Tax Planning vs Prepping
Taxes tend to be synonymous with discomfort. Whether we are worried about paying too much, too little, or filing the right forms; tax season brings with it a bevy of headaches. The U.S tax code is increasing in complexity and the constant “legislative updates” and “tax code simplifications” always seem to do more harm than good. With these concerns, clients often struggle to navigate the tax code and as a result reach out to friends, mentors, and professionals for tax advice. Most often, this culminates in either tax preparation services or tax planning.
While the two may sound similar, they differ radically in scope, skill level, and timing. Tax preparation can be done by anyone and is utilized prior to or during tax season to file taxes efficiently and accurately. With the proper state licenses, anyone can be a tax preparer and no professional licensing is required. Tax planning, on the other hand, is a continually evolving process as a client’s life and financial picture develops in scope and complexity. Though no licenses are required for the tax plan, the level of knowledge and skill needed to effectively tax plan is usually only found in CPA and CFP professionals.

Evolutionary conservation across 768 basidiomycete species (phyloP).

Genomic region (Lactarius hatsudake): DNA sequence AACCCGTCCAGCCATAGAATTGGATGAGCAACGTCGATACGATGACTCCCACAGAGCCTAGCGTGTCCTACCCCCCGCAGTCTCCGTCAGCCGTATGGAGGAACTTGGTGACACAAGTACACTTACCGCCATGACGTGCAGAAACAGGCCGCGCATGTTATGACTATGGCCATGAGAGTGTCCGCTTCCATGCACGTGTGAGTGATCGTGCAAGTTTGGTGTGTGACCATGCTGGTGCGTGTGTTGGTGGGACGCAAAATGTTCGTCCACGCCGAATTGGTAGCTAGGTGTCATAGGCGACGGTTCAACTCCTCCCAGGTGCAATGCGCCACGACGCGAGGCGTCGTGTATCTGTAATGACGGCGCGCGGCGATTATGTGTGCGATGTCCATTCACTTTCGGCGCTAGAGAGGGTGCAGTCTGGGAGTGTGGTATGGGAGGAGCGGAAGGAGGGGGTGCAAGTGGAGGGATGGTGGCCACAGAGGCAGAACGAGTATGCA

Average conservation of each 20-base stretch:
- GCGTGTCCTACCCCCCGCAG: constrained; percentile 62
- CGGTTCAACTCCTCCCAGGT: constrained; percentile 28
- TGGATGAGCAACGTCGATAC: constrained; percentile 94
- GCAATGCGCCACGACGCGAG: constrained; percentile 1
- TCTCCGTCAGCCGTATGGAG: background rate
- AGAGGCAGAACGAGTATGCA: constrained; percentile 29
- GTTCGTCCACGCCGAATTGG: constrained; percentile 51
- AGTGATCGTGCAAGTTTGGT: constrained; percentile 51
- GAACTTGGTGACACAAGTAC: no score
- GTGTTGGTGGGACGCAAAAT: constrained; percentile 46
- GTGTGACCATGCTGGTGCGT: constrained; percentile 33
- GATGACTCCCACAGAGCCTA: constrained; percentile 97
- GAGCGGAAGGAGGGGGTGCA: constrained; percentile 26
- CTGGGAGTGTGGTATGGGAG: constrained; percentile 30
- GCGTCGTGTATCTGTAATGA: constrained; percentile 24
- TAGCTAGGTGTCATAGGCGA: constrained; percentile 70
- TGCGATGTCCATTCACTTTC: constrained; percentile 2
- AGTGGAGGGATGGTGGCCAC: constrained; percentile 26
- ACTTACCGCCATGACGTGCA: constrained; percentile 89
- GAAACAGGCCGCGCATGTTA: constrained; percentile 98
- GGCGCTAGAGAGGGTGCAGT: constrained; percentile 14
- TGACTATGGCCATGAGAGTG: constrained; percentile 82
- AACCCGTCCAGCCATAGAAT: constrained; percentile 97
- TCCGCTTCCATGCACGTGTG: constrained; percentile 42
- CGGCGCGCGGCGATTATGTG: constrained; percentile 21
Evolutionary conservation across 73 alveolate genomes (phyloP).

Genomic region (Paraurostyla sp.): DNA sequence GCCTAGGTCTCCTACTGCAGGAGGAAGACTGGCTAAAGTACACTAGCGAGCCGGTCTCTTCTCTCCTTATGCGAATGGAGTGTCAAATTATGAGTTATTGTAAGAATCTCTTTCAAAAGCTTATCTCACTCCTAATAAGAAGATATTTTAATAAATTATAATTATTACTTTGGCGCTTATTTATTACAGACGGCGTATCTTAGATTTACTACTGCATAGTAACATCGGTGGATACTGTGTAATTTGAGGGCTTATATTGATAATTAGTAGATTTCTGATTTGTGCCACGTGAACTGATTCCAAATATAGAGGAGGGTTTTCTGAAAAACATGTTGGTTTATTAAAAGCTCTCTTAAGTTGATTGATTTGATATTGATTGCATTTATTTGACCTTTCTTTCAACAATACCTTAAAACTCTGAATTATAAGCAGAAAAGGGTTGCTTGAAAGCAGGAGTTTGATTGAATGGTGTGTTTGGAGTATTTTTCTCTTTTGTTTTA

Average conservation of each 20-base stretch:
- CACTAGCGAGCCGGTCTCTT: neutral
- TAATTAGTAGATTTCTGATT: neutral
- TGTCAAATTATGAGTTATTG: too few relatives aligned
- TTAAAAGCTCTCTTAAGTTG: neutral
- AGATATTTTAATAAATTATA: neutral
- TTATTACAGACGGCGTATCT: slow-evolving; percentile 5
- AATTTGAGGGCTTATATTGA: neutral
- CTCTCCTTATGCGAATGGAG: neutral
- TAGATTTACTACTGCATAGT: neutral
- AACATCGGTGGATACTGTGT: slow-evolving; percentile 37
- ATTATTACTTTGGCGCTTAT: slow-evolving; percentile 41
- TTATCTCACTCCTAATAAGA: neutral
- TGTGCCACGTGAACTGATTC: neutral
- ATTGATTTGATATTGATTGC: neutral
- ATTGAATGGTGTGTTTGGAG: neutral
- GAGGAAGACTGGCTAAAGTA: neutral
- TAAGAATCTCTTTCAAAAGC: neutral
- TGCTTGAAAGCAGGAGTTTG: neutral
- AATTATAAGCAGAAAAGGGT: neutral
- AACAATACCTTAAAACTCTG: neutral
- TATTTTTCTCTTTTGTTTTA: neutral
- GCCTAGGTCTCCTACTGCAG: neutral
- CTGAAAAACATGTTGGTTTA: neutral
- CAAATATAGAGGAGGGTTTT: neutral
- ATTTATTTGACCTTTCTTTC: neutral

Scope will encompass the appropriate considerations for filings or planning. Skill will relate to the planner or preparer, and the requisite skillset or certifications required or preferred. Lastly, timing relates to the frequency of planning or advice required to effectively minimize a client’s income tax liability.
Tax preparation involves a detailed review and reporting of taxable events from the previous year prior to or during tax season. This process is largely retrospective and involves reporting on past activities rather than actively planning to minimize future tax events. Effective tax preparation may involve a handful of exchanges with a tax preparer including W-2’s, 1099’s, and K-1’s, if applicable. To use an analogy: Tax preparation is the report card, not studying for the test.